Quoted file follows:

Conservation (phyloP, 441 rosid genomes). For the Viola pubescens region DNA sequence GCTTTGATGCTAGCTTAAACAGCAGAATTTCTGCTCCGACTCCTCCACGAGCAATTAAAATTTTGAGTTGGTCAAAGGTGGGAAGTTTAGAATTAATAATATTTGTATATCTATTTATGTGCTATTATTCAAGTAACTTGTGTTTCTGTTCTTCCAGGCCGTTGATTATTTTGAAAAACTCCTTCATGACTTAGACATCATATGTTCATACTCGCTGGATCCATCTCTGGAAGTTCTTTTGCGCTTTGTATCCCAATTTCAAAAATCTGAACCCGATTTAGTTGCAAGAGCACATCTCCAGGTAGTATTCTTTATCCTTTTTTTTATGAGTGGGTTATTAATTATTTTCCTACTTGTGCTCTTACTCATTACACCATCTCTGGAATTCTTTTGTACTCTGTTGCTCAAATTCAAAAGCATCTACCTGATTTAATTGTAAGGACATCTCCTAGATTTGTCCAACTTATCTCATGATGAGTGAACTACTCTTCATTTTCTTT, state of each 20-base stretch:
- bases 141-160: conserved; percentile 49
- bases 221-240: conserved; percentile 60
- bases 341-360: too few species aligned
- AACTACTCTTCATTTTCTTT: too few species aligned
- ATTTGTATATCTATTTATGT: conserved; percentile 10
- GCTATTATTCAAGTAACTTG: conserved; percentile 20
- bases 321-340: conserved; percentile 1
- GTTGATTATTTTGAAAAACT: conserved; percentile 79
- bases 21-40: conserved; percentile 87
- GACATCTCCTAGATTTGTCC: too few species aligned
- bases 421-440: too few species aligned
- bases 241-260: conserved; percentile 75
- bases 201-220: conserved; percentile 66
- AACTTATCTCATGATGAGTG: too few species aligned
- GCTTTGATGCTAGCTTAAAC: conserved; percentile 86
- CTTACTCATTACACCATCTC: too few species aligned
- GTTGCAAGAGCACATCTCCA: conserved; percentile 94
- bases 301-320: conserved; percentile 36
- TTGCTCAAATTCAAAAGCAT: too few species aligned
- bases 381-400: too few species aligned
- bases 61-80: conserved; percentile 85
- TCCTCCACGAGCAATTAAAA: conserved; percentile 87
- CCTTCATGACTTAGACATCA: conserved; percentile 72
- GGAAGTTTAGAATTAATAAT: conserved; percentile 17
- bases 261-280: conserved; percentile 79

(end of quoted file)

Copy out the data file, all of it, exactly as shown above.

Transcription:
Conservation (phyloP, 441 rosid genomes). For the Viola pubescens region DNA sequence GCTTTGATGCTAGCTTAAACAGCAGAATTTCTGCTCCGACTCCTCCACGAGCAATTAAAATTTTGAGTTGGTCAAAGGTGGGAAGTTTAGAATTAATAATATTTGTATATCTATTTATGTGCTATTATTCAAGTAACTTGTGTTTCTGTTCTTCCAGGCCGTTGATTATTTTGAAAAACTCCTTCATGACTTAGACATCATATGTTCATACTCGCTGGATCCATCTCTGGAAGTTCTTTTGCGCTTTGTATCCCAATTTCAAAAATCTGAACCCGATTTAGTTGCAAGAGCACATCTCCAGGTAGTATTCTTTATCCTTTTTTTTATGAGTGGGTTATTAATTATTTTCCTACTTGTGCTCTTACTCATTACACCATCTCTGGAATTCTTTTGTACTCTGTTGCTCAAATTCAAAAGCATCTACCTGATTTAATTGTAAGGACATCTCCTAGATTTGTCCAACTTATCTCATGATGAGTGAACTACTCTTCATTTTCTTT, state of each 20-base stretch:
- bases 141-160: conserved; percentile 49
- bases 221-240: conserved; percentile 60
- bases 341-360: too few species aligned
- AACTACTCTTCATTTTCTTT: too few species aligned
- ATTTGTATATCTATTTATGT: conserved; percentile 10
- GCTATTATTCAAGTAACTTG: conserved; percentile 20
- bases 321-340: conserved; percentile 1
- GTTGATTATTTTGAAAAACT: conserved; percentile 79
- bases 21-40: conserved; percentile 87
- GACATCTCCTAGATTTGTCC: too few species aligned
- bases 421-440: too few species aligned
- bases 241-260: conserved; percentile 75
- bases 201-220: conserved; percentile 66
- AACTTATCTCATGATGAGTG: too few species aligned
- GCTTTGATGCTAGCTTAAAC: conserved; percentile 86
- CTTACTCATTACACCATCTC: too few species aligned
- GTTGCAAGAGCACATCTCCA: conserved; percentile 94
- bases 301-320: conserved; percentile 36
- TTGCTCAAATTCAAAAGCAT: too few species aligned
- bases 381-400: too few species aligned
- bases 61-80: conserved; percentile 85
- TCCTCCACGAGCAATTAAAA: conserved; percentile 87
- CCTTCATGACTTAGACATCA: conserved; percentile 72
- GGAAGTTTAGAATTAATAAT: conserved; percentile 17
- bases 261-280: conserved; percentile 79